Economics and World History: Myths and Paradoxes
We cherish many myths about our histories. Not the least of these myths are those about economic history: such as the roots of depressions, the causes of growth and the reasons behind nations' different stages of economic development. Paul Bairoch sets out in this book to demolish 18 such myths and to reveal generally unnoticed but economically important turning points in modern economic history.
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Were only the fascist economies able to overcome
Was there a Golden Era of European Free Trade?
NonEuropean traditional trade policies before the nineteenth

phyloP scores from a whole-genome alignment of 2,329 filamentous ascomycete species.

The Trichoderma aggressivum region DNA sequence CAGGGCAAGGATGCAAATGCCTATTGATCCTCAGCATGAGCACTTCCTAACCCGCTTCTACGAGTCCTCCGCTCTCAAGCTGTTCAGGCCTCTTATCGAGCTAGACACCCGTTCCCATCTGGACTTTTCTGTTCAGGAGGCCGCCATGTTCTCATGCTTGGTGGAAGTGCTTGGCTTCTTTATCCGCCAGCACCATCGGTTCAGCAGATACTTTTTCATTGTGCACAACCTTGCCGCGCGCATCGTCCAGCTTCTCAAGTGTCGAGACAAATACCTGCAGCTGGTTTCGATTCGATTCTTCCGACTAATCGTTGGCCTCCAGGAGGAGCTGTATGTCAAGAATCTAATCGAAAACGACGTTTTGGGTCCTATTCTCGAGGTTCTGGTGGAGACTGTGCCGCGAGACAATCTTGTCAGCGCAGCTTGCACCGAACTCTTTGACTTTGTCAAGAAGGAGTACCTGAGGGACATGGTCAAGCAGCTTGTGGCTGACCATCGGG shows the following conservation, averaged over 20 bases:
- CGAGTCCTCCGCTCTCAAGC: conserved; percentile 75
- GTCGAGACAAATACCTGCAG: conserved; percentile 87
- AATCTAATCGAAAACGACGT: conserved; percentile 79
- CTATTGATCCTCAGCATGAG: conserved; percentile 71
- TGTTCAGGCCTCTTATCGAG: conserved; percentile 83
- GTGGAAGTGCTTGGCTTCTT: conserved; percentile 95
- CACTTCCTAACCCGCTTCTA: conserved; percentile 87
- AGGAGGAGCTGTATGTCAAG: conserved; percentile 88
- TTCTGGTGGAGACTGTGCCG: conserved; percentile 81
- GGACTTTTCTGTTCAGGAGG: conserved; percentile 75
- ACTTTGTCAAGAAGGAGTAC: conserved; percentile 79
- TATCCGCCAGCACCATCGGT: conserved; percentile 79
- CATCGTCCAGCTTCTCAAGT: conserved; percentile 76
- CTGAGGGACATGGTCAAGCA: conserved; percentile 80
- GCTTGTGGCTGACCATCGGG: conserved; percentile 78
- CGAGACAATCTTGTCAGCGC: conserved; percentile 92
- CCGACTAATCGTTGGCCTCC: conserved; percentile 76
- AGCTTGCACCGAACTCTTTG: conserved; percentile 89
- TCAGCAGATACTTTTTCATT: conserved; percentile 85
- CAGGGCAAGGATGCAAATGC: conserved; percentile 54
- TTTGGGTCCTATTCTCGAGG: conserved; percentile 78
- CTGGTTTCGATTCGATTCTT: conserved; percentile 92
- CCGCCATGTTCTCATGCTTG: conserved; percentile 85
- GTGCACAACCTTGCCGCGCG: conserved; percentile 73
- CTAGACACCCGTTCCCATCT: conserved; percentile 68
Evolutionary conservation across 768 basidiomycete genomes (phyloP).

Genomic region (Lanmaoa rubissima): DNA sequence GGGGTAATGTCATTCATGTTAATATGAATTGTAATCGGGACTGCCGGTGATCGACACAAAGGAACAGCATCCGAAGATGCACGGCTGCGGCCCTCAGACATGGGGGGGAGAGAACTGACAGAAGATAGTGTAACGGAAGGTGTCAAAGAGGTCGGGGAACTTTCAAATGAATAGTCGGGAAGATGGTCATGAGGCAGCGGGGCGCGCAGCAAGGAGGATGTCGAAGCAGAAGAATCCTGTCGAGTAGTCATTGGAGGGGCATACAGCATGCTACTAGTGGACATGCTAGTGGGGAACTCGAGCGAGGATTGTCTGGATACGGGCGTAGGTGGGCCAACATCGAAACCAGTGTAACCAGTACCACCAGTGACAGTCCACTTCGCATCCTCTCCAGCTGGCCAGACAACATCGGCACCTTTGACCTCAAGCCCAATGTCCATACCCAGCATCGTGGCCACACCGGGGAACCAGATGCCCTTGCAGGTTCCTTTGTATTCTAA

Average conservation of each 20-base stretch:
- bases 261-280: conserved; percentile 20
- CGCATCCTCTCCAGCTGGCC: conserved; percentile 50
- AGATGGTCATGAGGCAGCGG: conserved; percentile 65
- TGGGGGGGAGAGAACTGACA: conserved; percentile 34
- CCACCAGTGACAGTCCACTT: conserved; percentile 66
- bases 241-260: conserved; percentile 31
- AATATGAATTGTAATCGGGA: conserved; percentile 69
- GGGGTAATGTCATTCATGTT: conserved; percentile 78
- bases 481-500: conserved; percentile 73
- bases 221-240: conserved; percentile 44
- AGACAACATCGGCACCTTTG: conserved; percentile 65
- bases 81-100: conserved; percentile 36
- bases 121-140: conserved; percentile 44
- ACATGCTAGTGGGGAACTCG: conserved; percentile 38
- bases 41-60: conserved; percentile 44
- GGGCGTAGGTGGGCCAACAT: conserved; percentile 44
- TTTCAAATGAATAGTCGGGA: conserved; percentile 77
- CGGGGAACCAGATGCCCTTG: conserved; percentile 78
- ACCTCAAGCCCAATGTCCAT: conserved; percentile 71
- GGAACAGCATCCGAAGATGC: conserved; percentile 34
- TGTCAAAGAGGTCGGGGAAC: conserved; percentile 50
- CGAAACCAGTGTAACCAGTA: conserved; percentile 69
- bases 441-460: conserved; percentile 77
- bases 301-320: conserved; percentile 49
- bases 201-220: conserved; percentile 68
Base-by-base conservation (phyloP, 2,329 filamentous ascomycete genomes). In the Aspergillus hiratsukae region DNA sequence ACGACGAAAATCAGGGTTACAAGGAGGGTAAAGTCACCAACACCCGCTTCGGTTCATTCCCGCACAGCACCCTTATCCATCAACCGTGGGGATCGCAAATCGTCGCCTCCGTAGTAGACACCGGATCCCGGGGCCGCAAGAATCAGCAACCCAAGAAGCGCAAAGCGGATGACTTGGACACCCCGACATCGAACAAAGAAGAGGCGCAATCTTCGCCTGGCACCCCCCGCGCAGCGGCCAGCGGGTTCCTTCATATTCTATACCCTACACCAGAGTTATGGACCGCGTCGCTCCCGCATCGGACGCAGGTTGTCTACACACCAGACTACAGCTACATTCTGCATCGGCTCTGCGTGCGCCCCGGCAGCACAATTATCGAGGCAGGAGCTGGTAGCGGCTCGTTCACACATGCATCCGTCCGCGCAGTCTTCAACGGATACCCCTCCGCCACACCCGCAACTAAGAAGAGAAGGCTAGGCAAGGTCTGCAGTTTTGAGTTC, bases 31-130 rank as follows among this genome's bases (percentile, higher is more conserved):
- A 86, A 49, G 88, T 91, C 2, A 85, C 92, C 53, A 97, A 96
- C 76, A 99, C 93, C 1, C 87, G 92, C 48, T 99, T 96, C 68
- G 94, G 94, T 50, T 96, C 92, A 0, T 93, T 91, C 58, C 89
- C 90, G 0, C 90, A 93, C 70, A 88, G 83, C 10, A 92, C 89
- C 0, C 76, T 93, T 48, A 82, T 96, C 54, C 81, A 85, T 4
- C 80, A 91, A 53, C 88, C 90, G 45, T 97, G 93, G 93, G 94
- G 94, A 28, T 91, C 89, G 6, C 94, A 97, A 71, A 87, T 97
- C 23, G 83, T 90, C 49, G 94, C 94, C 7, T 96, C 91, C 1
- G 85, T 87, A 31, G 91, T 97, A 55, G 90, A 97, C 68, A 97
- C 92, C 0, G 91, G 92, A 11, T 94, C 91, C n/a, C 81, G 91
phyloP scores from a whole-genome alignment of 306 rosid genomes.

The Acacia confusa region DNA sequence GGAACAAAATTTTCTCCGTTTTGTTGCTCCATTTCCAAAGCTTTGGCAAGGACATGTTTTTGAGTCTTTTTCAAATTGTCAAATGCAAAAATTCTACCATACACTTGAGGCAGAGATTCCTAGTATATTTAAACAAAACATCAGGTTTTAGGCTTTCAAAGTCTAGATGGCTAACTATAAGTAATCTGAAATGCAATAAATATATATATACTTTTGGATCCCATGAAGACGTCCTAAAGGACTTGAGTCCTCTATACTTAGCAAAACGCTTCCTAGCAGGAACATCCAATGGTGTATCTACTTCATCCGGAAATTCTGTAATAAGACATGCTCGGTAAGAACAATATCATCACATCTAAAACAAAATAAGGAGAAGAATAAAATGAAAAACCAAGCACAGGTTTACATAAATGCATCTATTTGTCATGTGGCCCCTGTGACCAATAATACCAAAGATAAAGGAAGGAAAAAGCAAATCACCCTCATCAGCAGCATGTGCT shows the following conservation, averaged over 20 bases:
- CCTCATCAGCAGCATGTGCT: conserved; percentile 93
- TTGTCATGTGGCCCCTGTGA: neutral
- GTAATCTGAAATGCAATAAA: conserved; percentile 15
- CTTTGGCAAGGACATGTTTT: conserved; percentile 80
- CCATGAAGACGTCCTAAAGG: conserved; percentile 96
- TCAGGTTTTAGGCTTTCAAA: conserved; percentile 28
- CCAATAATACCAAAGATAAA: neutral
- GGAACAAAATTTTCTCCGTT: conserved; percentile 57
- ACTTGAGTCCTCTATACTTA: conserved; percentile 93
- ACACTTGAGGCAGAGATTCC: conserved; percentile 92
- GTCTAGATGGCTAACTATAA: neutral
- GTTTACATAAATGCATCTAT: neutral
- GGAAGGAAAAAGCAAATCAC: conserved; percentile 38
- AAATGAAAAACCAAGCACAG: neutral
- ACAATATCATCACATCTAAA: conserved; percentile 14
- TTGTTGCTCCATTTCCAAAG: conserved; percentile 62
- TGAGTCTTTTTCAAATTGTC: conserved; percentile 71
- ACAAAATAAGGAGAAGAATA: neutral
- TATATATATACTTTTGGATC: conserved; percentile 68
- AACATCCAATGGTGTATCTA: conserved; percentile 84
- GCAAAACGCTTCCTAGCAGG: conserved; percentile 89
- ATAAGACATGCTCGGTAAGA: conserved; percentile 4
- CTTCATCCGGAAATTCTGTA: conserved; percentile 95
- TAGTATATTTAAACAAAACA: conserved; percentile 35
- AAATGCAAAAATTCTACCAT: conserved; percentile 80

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Africa agricultural products annual growth rate Argentina average Bairoch Britain British capita GNP cereals Chapter China coal colonial commercial policy compared consumption Continental Europe Corn Laws cotton decline deficit depression developed world economic development economic growth Economic History economists Empire especially estimate European countries excluding fact factors figures foreign trade France free trade future developed countries future Third World Germany global GNP per capita higher implies import duties Industrial Revolution international trade Japan Latin America League of Nations less liberal major million tons negative nineteenth century Ottoman Empire period petroleum population growth probably protectionism protectionist raw materials regions represented result role sectors share situation Statistics sugar Table terms of trade textile Third World market total exports Trade balance trade policy trend tropical turning point underdevelopment unemployment United Kingdom United Nations urbanization various issues volume Western developed countries Western Europe World market economies